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'Restrict day sleep' - should I? If so, how??

(14 Posts)
WooLulu Sun 06-Dec-15 08:07:17

My baby is nearly 4 weeks old. He's difficult to settle at night (often we try for hours) but a very determined day sleeper. He's currently flat out on my bed, lights are on and blinds open. Yesterday he slept around the garden centre (lights twinkling, carols blaring) and then around Sainsburys (ditto, plus I was carrying him in my arms, not a pram or carrier).

People have told me to restrict the day sleep, not to let him sleep past 3pm or 5pm or whatever. Is this possible when he's tired? It doesn't seem like a good idea to me... plus how would I get through toddler tea time and bed time?? Yesterday baby was awake from about 6pm, I bathed him at about 7 and took him to bed with me at 9.30 (and fed him to sleep in bed). Does he really need to be awake from 3?

differentnameforthis Sun 06-Dec-15 08:37:28

No, do not restrict day sleep. He is 4 weeks old, let him sleep.

The last thing you need is him not sleeping at night, and trying to restrict his sleep during the day, that was madness lies. He will, imo, be even harder to settle as he will be exhausted.

He will soon adjust, he is still so tiny. Don't punish yourself trying to keep him awake!

differentnameforthis Sun 06-Dec-15 08:38:06

that way madness lies

ftmsoon Sun 06-Dec-15 09:32:04

Absolutely agree with different My DD slept better at night when she achieved daytime napping.

merrymouse Sun 06-Dec-15 09:35:22

At 4 weeks you can't. (Or atleast I have tried but not found it to be possible).

DeltaZeta Sun 06-Dec-15 09:39:41

I thought this thread was going to be about a 2 year old.

No, you can't restrict the sleep of a newborn. It's just not possible to keep them awake if they want to sleep! Nor should you try. He will want to sleep most of the day, on and off.

This is normal and will naturally sort itself out as he gets bigger.

Wolpertinger Sun 06-Dec-15 09:44:16

He's 4 weeks old. Leave him alone.

Snossidge Sun 06-Dec-15 09:47:49

I wouldn't restrict sleep, but I'd encourage wakeful periods during the day. Mine would have some periods of about 45 minutes awake at that age.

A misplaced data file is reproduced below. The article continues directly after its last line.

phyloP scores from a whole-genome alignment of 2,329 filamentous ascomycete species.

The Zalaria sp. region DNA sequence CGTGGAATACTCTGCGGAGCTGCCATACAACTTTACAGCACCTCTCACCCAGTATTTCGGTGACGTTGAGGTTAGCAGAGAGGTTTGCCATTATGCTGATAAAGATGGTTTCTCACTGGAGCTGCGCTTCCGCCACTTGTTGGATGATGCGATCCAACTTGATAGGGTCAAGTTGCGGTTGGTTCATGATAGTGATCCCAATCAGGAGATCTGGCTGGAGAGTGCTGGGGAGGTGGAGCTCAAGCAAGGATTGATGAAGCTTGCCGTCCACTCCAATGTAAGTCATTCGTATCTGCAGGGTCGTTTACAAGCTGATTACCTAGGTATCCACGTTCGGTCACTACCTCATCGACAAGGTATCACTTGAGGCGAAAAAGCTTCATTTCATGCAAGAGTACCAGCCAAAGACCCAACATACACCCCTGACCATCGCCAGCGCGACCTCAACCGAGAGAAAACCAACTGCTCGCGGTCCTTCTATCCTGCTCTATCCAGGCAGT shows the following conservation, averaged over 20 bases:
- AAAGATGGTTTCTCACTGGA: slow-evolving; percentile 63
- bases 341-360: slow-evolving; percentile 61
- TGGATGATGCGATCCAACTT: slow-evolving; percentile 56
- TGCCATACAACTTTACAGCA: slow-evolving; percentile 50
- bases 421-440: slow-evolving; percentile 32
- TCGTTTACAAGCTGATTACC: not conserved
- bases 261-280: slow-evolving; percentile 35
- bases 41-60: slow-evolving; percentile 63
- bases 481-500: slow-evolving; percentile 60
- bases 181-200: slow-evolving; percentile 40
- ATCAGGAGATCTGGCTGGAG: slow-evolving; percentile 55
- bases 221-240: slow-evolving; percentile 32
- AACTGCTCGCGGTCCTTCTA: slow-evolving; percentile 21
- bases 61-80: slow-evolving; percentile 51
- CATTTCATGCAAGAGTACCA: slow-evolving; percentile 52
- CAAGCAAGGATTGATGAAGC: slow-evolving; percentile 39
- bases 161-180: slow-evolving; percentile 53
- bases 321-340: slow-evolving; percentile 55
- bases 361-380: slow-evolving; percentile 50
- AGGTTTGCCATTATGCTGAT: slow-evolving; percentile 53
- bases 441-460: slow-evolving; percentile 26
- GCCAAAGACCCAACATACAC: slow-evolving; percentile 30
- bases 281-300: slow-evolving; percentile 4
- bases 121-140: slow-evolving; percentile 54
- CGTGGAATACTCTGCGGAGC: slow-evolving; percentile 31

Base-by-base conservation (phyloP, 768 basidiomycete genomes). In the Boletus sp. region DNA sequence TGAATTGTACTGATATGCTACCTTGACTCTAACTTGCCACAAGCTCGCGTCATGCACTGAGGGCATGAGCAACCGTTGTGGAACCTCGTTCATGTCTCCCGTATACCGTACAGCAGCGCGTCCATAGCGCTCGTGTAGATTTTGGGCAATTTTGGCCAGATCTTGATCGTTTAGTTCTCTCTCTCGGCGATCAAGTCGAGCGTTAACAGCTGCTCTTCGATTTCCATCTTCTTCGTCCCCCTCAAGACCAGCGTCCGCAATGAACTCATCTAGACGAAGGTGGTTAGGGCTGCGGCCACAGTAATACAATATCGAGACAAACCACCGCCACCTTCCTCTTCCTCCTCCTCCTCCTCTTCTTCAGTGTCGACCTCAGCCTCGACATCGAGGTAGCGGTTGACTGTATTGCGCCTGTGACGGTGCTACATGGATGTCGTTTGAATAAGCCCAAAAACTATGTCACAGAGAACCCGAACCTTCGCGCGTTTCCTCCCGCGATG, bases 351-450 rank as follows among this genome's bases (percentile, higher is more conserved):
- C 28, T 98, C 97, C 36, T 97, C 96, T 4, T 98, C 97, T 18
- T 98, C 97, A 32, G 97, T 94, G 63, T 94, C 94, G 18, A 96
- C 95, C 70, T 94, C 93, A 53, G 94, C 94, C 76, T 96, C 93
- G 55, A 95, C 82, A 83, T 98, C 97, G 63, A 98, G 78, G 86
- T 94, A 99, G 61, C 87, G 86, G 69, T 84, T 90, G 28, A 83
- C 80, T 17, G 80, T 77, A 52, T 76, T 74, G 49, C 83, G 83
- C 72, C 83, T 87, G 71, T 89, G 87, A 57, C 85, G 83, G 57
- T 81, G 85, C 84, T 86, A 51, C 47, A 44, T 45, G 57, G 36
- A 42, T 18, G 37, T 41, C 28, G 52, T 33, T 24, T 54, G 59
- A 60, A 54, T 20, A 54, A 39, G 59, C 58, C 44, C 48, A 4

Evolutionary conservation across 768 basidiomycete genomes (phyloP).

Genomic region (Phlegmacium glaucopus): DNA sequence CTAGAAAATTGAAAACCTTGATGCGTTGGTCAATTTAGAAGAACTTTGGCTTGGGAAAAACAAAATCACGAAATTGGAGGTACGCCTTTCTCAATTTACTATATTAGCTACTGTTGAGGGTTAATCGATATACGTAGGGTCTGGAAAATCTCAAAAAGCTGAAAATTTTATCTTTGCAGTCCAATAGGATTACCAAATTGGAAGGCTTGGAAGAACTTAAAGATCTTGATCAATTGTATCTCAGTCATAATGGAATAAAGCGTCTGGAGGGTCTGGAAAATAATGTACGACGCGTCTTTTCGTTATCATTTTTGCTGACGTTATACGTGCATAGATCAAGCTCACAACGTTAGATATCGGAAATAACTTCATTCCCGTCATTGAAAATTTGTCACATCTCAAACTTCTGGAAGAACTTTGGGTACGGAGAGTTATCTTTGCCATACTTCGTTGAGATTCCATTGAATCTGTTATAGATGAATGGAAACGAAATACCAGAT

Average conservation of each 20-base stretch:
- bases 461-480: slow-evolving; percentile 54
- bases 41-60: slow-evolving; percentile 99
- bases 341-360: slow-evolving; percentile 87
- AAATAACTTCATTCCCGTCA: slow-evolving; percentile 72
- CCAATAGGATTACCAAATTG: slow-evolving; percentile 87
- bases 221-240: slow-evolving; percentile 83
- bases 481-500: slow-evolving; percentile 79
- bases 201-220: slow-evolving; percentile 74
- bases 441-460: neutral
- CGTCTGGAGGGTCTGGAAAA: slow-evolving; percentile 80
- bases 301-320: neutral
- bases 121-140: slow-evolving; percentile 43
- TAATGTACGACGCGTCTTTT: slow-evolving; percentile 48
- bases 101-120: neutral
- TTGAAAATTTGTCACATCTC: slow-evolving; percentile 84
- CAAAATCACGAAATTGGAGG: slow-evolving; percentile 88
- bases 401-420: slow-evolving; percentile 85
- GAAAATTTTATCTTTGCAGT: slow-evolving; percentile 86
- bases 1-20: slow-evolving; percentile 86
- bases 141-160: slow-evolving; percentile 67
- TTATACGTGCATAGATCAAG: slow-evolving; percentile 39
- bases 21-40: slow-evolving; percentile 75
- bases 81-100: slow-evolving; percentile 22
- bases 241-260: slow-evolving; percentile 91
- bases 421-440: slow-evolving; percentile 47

At night is he difficult to settle, or is he just unhappy about being put to sleep alone?

UtterlyClueless Sun 06-Dec-15 09:49:50

4 weeks old really? leave him alone! Babies need as much sleep as possible my 3month has naps of a day still.

Wolfiefan Sun 06-Dec-15 09:51:36

I wasn't advised to restrict sleep but I was advised to wake to feed during the day. My DD at one point would sleep for hours during the day and we obviously wanted that sleep at night!

parsnipthecat Sun 06-Dec-15 11:17:14

He's still tiny and not likely to know the difference between day and night for a while - he just needs lots of sleep. You could gently help him learn the difference by making awake time in the day noisier and more active, but keeping it quiet and light low at night. You could start a bedtime routine in a couple of months (have him there while you do your toddler's) and he'll gradually get used to the idea of going to sleep at the same time. Mine were probably 6 months when they would fairly reliably go to sleep in the evening, after it moved slowly from around 11pm to 8pm.

Lemonfizzypop Sun 06-Dec-15 12:41:54

My 4 week old was awake a lot yesterday (a accidentally as we were visiting family and she was overstimulated I think!) and she was still up every 1-2 hours at night so I don't think it makes much difference at this stage!

September60b Sun 06-Dec-15 20:33:38

I think I underestimated how much sleep babies actually need until I had my dd. I definitely wouldn't restrict sleep in the daytime, and in my experience it made things worse if my dd slept less during the day. It's great that he sleeps well during the day through all the lights and noise. I'm sure you will be grateful for that in a couple of months!

MilkRunningOutAgain Mon 07-Dec-15 20:50:46

I do agree not to try to restrict sleep until a baby is much older. My DS was a sleepy baby and didn't wake to feed until frantically hungry. Things got a lot easier when a friend suggested I wake him to feed him every 3 to 3 and a half hours throughout the day time, but let him sleep til he woke at night. It worked well, and I realised he could only be awake for about 2 hours before needing to settle for a nap. And it had the advantage of meaning he started to feed more in the day and less at night, gradually.

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